Lawsuit seeks to save trees, protect residents at contaminated AB Ford Park in Detroit

Three Detroit residents filed a lawsuit against the city this week in hopes of halting a controversial plan to remove more than 250 trees from AB Ford Park and cover the contaminated park in two feet of new soil.

The lawsuit, filed in Wayne County Circuit Court on Monday, alleges the city violated the Michigan Environmental Protect Act and is endangering residents by exposing them to toxic pollutants.

The residents — Terry Swafford, Brenda Gail Watson, and Emma Miller — are seeking “protection of the air, water, and other natural resources and the public trust in these resources from pollution, impairment, or destruction,” according to a lawsuit filed by their lawyer Lisa Walinske of the Detroit East Community Law Center.

Walinske tells Metro Times that she plans to file an emergency preliminary injunction later this week to stop the work until the city pulls the proper permits and provides sufficient evidence through scientific tests that its proposed solution won’t endanger residents.

City officials defended their plan, saying it is based on the recommendations of environmental experts.

“The City has a legal obligation to remediate this soil now that testing has shown that it has contamination,” Detroit corporation counsel Conrad Mallett told Metro Times in a statement. “The approach the city is taking on behalf of residents that live near and use AB Ford Park is based on the recommendation of environmental experts. We intend to respond vigorously to this complaint so this important work is not unnecessarily delayed.”

In late February, the city announced that it was closing the waterfront park in the Jefferson Chalmers neighborhood to begin removing the trees, some of which are more than 100 years old and are used by bald eagles and other wildlife.

The city insists the trees won’t survive after crews cover the 32-acre park in two feet of fresh soil.

The plan comes nearly two years after environmental testing uncovered excessive levels of arsenic, mercury, lead, barium, cadmium, copper, zinc, volatile organic compounds, and polycyclic aromatic hydrocarbons in the soil.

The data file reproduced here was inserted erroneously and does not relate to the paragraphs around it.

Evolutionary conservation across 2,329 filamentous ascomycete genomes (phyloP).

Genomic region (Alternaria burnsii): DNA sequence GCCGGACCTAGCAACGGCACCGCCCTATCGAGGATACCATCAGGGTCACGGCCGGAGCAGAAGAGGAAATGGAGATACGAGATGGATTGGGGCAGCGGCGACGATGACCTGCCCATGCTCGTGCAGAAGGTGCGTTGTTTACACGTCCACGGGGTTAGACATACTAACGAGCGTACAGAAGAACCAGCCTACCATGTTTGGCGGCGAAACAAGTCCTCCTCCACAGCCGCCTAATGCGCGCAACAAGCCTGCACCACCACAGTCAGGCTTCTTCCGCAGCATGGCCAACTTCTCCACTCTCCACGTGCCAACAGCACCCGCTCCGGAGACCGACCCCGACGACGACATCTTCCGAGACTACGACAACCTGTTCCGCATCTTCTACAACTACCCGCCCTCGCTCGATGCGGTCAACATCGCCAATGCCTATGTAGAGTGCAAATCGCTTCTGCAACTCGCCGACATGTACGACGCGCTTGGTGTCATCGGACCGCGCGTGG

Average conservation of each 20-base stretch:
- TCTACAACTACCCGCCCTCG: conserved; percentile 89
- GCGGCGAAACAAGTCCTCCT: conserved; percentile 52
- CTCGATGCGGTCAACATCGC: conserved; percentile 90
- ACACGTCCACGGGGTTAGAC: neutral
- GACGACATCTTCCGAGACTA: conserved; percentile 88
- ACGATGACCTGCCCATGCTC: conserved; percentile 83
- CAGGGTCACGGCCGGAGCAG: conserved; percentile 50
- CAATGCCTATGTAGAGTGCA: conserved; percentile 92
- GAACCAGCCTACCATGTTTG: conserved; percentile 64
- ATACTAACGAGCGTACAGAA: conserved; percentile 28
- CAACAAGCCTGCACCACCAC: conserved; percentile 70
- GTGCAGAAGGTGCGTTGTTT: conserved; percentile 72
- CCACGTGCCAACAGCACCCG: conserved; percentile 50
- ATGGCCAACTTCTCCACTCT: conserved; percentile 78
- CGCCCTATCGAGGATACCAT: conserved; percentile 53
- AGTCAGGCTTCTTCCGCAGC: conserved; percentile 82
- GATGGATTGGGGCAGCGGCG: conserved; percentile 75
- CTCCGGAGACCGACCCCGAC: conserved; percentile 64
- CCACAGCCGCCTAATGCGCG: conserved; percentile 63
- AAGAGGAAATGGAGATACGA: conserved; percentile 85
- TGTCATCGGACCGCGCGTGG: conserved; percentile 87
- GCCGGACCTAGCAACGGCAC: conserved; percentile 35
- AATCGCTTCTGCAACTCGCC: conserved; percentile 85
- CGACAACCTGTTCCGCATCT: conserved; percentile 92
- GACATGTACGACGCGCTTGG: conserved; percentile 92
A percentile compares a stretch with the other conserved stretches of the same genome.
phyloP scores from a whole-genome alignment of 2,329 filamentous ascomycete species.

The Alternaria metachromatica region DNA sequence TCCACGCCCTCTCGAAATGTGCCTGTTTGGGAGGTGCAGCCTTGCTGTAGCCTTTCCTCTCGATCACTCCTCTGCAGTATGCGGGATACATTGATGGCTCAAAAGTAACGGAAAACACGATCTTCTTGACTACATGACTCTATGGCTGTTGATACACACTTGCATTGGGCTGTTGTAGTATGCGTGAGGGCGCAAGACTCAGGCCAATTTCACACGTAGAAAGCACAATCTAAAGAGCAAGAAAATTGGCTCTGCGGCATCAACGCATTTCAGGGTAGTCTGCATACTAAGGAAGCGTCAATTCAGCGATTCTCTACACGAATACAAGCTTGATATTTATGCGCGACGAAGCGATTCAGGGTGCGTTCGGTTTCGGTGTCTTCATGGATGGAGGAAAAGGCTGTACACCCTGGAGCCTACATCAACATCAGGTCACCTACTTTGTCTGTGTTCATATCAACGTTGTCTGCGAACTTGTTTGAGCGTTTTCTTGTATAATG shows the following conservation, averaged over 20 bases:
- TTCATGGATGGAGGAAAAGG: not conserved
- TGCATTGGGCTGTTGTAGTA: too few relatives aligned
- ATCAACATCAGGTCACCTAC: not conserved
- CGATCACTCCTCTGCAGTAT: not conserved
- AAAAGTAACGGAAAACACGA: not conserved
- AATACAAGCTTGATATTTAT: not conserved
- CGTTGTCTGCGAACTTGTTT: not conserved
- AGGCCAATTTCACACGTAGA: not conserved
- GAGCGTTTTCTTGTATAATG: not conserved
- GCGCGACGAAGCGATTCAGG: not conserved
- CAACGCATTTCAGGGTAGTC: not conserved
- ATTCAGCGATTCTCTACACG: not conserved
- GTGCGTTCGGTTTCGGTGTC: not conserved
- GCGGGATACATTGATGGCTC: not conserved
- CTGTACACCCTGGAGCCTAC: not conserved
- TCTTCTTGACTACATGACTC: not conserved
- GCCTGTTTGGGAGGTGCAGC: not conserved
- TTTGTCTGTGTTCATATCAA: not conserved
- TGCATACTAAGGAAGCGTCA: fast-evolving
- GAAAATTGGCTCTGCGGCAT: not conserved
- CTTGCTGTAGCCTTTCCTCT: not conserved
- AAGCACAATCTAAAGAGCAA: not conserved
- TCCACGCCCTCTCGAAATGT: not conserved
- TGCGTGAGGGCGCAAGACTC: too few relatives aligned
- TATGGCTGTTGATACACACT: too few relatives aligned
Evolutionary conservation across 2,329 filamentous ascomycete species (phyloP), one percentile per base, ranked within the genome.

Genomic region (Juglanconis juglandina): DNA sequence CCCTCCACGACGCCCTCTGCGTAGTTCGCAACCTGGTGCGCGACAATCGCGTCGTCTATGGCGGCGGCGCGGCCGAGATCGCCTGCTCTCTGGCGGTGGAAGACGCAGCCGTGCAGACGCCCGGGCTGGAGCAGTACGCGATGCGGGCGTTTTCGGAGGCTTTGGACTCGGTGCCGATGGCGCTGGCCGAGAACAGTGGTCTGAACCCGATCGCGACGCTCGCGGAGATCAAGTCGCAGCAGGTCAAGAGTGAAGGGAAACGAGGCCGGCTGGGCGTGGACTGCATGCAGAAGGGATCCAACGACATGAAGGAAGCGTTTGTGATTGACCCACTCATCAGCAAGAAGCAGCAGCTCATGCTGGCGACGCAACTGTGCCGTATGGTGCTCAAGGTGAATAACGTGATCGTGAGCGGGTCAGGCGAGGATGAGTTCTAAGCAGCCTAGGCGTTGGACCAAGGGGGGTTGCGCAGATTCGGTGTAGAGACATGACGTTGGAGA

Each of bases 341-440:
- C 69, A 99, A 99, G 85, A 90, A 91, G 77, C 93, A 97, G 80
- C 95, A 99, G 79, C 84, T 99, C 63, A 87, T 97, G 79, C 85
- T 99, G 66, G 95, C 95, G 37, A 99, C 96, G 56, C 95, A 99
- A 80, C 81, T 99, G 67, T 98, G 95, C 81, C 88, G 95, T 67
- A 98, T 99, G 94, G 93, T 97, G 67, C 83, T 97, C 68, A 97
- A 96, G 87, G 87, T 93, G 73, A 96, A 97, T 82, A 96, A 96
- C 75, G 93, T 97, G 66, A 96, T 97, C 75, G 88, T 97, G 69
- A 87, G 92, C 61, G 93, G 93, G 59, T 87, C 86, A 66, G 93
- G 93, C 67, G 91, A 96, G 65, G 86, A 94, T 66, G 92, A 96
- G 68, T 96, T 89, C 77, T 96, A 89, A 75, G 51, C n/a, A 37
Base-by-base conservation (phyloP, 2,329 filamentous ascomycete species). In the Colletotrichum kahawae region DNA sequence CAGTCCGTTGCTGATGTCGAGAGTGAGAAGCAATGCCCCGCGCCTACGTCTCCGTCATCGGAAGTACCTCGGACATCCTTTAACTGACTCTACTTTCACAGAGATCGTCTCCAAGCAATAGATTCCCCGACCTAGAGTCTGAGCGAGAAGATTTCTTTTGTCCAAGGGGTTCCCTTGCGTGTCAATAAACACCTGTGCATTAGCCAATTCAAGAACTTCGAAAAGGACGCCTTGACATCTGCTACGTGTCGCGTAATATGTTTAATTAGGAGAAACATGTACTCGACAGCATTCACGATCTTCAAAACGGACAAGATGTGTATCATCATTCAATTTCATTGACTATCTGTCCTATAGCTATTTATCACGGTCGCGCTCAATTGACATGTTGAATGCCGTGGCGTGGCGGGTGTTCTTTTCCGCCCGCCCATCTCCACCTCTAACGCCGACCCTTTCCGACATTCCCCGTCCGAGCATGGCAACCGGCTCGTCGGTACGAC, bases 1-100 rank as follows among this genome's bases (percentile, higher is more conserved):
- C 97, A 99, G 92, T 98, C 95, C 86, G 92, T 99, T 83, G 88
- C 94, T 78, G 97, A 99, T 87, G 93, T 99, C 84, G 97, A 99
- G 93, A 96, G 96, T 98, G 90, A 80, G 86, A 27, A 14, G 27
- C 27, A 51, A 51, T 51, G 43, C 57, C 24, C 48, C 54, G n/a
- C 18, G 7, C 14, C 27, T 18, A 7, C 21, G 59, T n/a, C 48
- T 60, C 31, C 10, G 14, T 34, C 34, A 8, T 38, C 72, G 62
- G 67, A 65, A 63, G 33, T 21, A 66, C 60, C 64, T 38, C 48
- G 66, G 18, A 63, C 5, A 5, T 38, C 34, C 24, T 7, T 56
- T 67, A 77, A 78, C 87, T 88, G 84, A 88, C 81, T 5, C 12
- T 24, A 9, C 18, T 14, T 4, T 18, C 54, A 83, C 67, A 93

Despite this, the city kept a large portion of the park open to the public without revealing the findings. The test results weren’t disclosed until after Metro Times raised questions about why the city hadn’t been more transparent about the findings.

Despite increasing concerns about the park, the Detroit City Council unanimously approved the renovation plan on Tuesday.

The lawsuit also alleges the city’s plan will increase pollution in the neighborhood because an average of 20 to 30 heavy trucks will trudge through nearby streets every day from March to September to cover the park in new soil.

In addition, the lawsuit claims the city’s plan will destroy habitat, cause soil erosion, and increase the risks of floods because the additional soil will raise the level of the river’s edge, blocking stormwater runoff.

The city “is not taking sufficient remediation steps to ensure that the soil contamination does not harm the visitors to the park, does not harm the adjoining waterway and does not have a negative environmental effect on the Park’s ecosystem,” the lawsuit states.

In effect, the city’s plan to cover the contaminated soil in even more dirt will “encapsulate toxic pollutants” at the edge of the Detroit River without remediating the contamination, the lawsuit alleges. Since the park is in a designated floodplain, excessive rain could cause the toxic pollutants to spread.

The lawsuit also raises concerns about a large mound of “toxic soil” at the park’s entrance that is across the streets from homes. The dirt was dumped there during previous renovations, and the contamination is spreading “with each passing breeze.”

After the remediation, the city plans to include walkways, a playground, basketball court, fitness and picnic areas, tennis and pickleball courts, a fishing node, beach, and waterfront plaza.

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